Skip to main content
It looks like you're using Internet Explorer 11 or older. This website works best with modern browsers such as the latest versions of Chrome, Firefox, Safari, and Edge. If you continue with this browser, you may see unexpected results.
There are various definitions of "data literacy" -- those below capture the essence of its meaning:
- Qlik of the Data Literacy Project describes data literacy as "the ability to read, work with, analyze, and argue with data."
- Tableau defines data literacy as "the ability to explore, understand, and communicate with data."
- Carlson et al. (2011) take the definition a step further by stressing that being data literate also means being a *critical consumer* of data/statistics, noting that "data literacy involves understanding what data mean, including how to read charts appropriately, draw correct conclusions from data, and recognize when data are being used in misleading or inappropriate ways."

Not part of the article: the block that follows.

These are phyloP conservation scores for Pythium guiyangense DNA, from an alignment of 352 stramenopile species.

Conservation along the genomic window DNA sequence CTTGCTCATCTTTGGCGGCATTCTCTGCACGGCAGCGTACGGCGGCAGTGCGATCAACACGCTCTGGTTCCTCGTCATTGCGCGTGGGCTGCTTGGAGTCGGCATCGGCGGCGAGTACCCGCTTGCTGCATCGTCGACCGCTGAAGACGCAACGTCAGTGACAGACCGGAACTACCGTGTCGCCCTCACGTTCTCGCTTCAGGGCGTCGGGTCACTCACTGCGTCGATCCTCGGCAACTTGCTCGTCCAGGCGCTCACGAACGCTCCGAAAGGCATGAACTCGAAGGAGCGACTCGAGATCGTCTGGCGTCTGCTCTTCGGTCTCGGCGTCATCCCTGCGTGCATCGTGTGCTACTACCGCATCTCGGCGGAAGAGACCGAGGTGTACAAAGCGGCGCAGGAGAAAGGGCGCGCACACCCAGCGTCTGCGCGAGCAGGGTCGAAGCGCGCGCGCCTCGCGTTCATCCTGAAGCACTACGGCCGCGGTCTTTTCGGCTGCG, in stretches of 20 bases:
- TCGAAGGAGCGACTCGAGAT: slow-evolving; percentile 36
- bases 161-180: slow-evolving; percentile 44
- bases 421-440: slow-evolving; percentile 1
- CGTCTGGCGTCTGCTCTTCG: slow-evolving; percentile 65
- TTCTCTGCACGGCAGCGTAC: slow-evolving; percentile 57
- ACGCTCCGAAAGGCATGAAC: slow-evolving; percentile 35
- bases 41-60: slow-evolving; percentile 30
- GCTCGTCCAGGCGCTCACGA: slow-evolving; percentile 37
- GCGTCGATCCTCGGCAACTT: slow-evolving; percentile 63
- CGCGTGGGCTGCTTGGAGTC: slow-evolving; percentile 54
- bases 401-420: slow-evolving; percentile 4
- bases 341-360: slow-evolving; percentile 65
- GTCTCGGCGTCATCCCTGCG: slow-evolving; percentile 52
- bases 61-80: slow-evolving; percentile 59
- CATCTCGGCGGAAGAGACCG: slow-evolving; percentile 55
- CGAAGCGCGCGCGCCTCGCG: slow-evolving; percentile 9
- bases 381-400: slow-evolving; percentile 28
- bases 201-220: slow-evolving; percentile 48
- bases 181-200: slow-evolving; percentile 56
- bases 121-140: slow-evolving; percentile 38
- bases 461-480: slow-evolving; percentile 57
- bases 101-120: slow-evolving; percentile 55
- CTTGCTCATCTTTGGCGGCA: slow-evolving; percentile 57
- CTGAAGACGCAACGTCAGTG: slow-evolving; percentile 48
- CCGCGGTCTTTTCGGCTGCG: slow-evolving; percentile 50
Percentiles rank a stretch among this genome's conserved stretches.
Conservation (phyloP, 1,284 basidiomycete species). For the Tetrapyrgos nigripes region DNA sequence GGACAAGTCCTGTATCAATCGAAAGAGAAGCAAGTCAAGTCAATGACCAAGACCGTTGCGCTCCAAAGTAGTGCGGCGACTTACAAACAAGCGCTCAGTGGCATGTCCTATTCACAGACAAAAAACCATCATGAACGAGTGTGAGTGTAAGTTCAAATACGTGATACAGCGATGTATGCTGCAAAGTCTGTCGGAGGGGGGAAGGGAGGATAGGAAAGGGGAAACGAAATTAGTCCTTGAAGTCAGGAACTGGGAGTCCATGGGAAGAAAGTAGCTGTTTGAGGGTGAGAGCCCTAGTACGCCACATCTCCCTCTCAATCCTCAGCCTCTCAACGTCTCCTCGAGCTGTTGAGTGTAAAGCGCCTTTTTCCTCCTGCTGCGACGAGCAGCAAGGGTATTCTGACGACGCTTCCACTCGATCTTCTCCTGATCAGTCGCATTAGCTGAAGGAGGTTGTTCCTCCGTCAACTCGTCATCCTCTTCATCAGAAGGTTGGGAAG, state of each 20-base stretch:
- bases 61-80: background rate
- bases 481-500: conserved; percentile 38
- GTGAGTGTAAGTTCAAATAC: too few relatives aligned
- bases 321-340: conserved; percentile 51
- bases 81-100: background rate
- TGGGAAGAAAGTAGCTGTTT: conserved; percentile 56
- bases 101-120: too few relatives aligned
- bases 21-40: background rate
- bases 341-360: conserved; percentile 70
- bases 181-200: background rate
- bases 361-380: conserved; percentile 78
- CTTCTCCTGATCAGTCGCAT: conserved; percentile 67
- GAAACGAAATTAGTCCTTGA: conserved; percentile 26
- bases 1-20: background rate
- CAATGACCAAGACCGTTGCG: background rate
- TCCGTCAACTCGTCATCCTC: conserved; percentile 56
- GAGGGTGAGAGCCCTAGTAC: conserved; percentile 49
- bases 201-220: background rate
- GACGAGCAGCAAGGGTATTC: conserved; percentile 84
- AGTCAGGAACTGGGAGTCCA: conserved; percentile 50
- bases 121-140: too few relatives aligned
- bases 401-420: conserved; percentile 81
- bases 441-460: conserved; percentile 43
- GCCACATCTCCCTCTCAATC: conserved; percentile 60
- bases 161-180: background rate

Data skills are highly valued by today's employers -- being called "the most lucrative skill[s] to have" and "the most valuable skill[s] you can learn." By honing your data literacy skills through taking Research Data Services (RDS) workshops, or getting RDS@GSU Data Certified, or competing in the GSU Undergraduate Get Data Lit! Contest, you demonstrate to potential employers that you are committed to growing the skills that they look for in hires. Similarly, the data literacy knowledge and skills you acquire map to various College-to-Career (CTC) Competency Skills that employers value (see below). In short: data literacy skills can help you get a job.